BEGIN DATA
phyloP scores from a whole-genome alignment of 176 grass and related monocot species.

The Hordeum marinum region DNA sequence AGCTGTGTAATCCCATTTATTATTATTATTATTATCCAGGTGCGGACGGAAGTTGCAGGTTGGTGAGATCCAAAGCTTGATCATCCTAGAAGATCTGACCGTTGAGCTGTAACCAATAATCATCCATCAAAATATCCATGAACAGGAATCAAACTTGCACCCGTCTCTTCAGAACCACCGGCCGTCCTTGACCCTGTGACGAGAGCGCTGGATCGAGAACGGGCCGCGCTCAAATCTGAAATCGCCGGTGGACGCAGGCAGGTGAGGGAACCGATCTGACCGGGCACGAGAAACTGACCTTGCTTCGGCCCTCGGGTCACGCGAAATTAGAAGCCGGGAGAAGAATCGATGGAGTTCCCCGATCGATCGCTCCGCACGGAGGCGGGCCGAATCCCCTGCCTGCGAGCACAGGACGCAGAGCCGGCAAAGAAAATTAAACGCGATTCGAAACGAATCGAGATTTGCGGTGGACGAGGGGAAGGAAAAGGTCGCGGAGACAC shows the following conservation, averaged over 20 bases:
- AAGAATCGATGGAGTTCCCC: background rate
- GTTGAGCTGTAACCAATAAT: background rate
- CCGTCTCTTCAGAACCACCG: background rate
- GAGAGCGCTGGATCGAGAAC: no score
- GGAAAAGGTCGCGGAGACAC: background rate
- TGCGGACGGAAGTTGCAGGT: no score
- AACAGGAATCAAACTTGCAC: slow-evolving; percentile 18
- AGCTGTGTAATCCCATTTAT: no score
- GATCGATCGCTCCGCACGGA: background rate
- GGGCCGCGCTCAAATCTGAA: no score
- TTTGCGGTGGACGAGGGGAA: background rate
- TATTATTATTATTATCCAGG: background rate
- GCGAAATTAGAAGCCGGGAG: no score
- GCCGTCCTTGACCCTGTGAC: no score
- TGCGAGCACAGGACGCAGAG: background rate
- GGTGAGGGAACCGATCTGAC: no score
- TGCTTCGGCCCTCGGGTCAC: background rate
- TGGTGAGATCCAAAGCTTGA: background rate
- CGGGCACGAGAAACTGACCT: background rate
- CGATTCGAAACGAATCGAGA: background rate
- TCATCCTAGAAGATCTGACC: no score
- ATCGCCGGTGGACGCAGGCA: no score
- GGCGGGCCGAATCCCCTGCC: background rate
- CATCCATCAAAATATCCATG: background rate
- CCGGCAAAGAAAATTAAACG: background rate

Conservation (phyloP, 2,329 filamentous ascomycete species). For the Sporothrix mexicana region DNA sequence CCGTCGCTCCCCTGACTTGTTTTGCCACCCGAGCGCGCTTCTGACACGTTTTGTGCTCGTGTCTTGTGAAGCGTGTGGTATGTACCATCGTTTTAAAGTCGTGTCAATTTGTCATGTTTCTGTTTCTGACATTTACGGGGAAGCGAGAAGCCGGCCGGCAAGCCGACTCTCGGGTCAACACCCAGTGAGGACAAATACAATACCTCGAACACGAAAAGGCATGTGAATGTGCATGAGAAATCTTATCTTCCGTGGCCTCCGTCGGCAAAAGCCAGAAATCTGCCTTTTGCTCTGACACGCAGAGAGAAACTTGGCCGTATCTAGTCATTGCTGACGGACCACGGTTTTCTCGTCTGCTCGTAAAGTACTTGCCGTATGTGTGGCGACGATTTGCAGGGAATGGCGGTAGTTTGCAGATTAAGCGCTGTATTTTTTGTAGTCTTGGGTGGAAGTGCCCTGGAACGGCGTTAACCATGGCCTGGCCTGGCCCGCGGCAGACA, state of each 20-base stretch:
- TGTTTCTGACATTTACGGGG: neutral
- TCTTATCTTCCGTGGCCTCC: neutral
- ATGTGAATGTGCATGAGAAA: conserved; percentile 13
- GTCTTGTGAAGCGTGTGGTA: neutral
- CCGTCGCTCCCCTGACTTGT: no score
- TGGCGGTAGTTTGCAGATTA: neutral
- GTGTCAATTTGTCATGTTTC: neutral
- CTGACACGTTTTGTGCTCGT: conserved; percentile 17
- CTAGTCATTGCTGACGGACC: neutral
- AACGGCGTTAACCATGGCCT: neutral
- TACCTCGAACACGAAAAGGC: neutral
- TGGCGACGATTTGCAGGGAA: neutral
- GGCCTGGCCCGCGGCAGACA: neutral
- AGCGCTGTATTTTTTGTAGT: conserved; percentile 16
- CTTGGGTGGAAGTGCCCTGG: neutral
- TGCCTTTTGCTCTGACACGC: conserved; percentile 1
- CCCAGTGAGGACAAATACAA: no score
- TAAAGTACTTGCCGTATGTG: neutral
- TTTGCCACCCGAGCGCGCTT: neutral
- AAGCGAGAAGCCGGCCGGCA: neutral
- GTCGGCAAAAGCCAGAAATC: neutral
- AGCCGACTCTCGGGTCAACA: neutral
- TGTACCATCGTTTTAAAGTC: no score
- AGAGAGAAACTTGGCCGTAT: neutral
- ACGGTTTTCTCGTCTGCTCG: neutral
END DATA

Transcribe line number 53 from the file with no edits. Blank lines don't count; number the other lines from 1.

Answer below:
- ACGGTTTTCTCGTCTGCTCG: neutral